Cautious approach pays dividends for Fortunato  

His name translates as lucky - but there was nothing heaven sent about the best win in Francesco Fortunato's career.

The Italian grafted from first to last and thoroughly deserved his gold medal in the men’s 20km race walk and also led his country to the team title.

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The 28-year-old was fifth in last year’s European Athletics Championships in Munich and fifth last time in Podebrady two years ago.

He set his lifetime best of 1:19:43 in the latter of those two championships but it was a 38:56 victory against a world-class field over 10km in Madrid just three weeks ago that filled his cup full of confidence.

Fortunato had to bide his time to pass the early leader and then come again to pass Perseus Karlstrom who was bidding for a record hat-trick of wins.

His eventual winning time of 1:18:59 - a massive improvement as well as a European lead, even allowed him to half stop and gather an Italian flag in the last 50 metres.

Earlier, the hottest time of the day greeted 48 walkers, but with a trademark cap on backwards, sunglasses and nasal strip in place, Olympic champion Massimo Stano set off like he wanted to end this early as a competition. 

He stopped the clock for the first kilometre at 3:54 with Fortunato no more than a heartbeat behind. Meanwhile, Gabriel Bordier from France, Karlstrom and nine others were already surging ahead of a strung-out field.

After the five kilometre checkpoint, Stano stopped the clock at 19:34 with Fortunato holding steady three seconds back but two-time champion Karlstrom had gone out to a deficit of 17 seconds.

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However, the chasing Swede could clearly see both leaders and slowly started to close the gap to a more manageable 13 seconds.

At the 10 kilometre mark in 39:27, Fortunato had defiantly drawn abreast of Stano, and the gap to Karlstrom was now only seven seconds. 

In fact, by 12km it was a trio contesting which medal they might win, not least because Karlstrom had just reeled off a 3:53 lap to bring himself into title contention once again.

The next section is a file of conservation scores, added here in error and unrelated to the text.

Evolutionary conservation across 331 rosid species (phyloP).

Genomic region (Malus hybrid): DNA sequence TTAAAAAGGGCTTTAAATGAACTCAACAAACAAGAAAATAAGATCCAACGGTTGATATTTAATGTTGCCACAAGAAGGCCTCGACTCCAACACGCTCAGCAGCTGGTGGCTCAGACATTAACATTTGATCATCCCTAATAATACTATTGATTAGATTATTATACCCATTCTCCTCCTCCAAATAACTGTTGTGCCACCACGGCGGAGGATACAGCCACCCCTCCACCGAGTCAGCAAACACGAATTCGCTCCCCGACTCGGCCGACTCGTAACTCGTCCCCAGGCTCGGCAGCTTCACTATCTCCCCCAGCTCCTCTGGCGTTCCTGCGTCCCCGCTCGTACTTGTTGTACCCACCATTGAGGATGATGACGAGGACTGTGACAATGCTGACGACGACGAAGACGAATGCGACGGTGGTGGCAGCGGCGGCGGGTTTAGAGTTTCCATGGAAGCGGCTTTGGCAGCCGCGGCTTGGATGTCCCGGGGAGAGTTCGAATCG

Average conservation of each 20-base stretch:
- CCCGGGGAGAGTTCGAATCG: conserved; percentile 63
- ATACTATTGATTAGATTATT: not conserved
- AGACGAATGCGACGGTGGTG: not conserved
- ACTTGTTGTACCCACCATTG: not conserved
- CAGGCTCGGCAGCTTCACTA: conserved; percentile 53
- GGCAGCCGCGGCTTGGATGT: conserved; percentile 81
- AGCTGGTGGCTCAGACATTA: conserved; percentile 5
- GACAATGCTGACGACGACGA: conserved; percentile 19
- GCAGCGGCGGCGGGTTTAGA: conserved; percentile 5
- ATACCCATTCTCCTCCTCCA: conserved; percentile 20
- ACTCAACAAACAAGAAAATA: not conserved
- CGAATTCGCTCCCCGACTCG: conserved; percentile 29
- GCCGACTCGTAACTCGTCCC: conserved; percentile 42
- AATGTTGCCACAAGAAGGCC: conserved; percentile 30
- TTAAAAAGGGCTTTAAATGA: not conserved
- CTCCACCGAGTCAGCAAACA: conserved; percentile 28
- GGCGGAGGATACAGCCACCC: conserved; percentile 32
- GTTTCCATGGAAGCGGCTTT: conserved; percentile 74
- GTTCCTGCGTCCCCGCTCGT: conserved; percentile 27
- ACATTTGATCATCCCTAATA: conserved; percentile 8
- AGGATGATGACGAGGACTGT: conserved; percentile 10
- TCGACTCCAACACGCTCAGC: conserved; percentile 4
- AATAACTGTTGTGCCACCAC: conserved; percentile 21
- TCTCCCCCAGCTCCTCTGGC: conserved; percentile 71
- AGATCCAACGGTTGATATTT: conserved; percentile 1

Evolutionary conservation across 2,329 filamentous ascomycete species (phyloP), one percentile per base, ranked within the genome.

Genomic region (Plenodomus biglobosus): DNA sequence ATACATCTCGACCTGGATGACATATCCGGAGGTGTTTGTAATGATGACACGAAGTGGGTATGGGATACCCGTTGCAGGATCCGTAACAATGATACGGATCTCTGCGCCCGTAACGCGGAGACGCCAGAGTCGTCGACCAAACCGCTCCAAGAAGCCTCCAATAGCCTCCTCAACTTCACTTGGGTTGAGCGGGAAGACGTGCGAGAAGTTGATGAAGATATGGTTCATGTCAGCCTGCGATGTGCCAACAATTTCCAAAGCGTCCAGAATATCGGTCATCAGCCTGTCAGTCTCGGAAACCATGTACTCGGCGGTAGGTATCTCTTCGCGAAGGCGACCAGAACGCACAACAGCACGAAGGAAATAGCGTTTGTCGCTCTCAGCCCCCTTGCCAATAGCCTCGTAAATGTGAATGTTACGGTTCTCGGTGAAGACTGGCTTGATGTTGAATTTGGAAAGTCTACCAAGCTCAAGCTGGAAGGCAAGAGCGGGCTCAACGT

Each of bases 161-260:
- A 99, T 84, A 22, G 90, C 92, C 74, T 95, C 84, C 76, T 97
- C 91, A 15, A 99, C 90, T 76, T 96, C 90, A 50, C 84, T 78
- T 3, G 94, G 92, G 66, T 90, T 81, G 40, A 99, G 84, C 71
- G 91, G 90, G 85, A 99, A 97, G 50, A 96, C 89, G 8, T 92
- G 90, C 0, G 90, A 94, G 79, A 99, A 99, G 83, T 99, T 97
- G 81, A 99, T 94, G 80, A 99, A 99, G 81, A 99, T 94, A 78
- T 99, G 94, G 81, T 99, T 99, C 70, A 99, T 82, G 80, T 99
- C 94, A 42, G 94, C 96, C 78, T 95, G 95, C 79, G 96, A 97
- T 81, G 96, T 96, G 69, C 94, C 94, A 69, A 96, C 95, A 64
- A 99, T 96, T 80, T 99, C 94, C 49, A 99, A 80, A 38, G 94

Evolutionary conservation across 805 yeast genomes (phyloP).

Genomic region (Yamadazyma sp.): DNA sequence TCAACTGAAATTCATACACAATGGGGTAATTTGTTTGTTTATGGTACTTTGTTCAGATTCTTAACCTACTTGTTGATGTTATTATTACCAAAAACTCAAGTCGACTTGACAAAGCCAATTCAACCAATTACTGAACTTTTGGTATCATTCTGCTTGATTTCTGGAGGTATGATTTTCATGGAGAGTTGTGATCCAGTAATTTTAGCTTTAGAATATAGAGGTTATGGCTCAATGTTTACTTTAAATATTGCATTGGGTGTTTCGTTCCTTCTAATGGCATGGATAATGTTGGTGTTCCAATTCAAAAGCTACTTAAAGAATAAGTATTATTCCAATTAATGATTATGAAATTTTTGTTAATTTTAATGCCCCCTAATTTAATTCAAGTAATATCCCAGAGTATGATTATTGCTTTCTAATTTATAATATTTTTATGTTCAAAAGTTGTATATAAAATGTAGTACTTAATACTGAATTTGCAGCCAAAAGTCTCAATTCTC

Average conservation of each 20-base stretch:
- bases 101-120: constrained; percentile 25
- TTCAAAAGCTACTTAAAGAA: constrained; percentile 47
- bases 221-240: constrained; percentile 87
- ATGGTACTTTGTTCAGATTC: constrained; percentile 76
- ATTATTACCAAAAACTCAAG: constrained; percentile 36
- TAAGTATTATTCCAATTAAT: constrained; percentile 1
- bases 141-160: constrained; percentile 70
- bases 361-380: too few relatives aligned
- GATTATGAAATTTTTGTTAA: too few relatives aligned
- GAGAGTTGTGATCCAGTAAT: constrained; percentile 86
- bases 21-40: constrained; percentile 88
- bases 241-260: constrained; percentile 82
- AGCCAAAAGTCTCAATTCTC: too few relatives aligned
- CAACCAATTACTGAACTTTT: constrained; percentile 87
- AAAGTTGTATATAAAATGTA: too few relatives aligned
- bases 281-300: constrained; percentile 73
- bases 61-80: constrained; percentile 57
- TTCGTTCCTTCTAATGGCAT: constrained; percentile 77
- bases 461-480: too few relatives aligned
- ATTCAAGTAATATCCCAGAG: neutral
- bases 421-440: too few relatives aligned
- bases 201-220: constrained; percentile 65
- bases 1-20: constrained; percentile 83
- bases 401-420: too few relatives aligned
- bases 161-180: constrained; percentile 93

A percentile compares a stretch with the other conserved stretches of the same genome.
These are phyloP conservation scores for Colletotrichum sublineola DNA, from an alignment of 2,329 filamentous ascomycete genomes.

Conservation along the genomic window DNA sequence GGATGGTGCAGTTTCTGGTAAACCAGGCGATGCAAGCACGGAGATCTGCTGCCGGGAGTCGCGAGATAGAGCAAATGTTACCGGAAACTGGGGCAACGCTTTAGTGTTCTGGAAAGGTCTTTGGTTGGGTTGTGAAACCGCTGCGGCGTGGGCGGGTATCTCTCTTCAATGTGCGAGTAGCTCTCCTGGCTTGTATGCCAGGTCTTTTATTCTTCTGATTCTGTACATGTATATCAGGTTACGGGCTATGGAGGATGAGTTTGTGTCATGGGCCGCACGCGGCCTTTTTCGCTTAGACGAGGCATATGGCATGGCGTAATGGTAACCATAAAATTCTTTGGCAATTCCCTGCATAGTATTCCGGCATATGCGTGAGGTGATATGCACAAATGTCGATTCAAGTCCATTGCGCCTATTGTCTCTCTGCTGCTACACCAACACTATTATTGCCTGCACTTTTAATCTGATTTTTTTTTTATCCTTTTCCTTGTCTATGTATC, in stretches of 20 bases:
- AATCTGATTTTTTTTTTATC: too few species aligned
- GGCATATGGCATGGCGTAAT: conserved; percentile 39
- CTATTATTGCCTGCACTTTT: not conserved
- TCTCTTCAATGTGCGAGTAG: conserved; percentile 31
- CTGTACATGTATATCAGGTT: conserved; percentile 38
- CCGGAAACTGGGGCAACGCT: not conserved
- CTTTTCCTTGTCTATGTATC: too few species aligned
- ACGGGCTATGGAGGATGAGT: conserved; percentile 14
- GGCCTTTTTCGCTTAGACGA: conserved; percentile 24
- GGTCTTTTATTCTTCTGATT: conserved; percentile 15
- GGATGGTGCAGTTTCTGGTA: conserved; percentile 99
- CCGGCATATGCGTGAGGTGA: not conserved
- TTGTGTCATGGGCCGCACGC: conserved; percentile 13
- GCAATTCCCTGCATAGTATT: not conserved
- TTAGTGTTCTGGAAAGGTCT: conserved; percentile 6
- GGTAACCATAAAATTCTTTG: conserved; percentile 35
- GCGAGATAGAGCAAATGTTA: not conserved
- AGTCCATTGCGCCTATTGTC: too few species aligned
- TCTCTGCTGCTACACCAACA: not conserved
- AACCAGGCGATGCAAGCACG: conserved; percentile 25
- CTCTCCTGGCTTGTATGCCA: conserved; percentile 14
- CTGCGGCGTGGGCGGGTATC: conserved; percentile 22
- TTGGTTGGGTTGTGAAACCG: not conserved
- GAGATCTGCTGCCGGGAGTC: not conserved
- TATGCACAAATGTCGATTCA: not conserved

Having set a hot pace from the gun, Stano was the first of the triumvirate to break and by 13 kilometres, he had ceded eight seconds on the duelling duo.

And duel they did. Fortunato pushed on with a 3:56 lap to forge a six-second lead by the 15 kilometre checkpoint in 59:09. 

And there would be no change to the medal positions in the last five kilometres. Fortunato glided to the biggest win of his career thus far in 1:18:59 ahead of Karlstrom, the exertions of a hot and humid afternoon writ large across his face for most of the last 10 kilometres, battling to silver in 1:19:27 with an equally tired Stano safe in the bronze medal position in 1:20:07. 

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Behind the medallists Alberto Amezcua was fourth in 1:20:24 and Spanish teammate Paul McGrath came home for fifth in 1:21:15, a lifetime best and a European U23 leading time.

At the other end of the age spectrum, Portugal’s João Vieira deserves special mention for 10th and 1:22:08, barely two minutes shy of a PB set 19 years ago. At age 47, the multi-medallist showed he has plenty yet to offer.

The team race was the closest-run thing of the day. Thanks to Fortunato and Stano, Italy prevailed with 15 points - just a single point ahead of Spain (16), and Germany third with 45.

Full results here.

Paul Warburton for European Athletics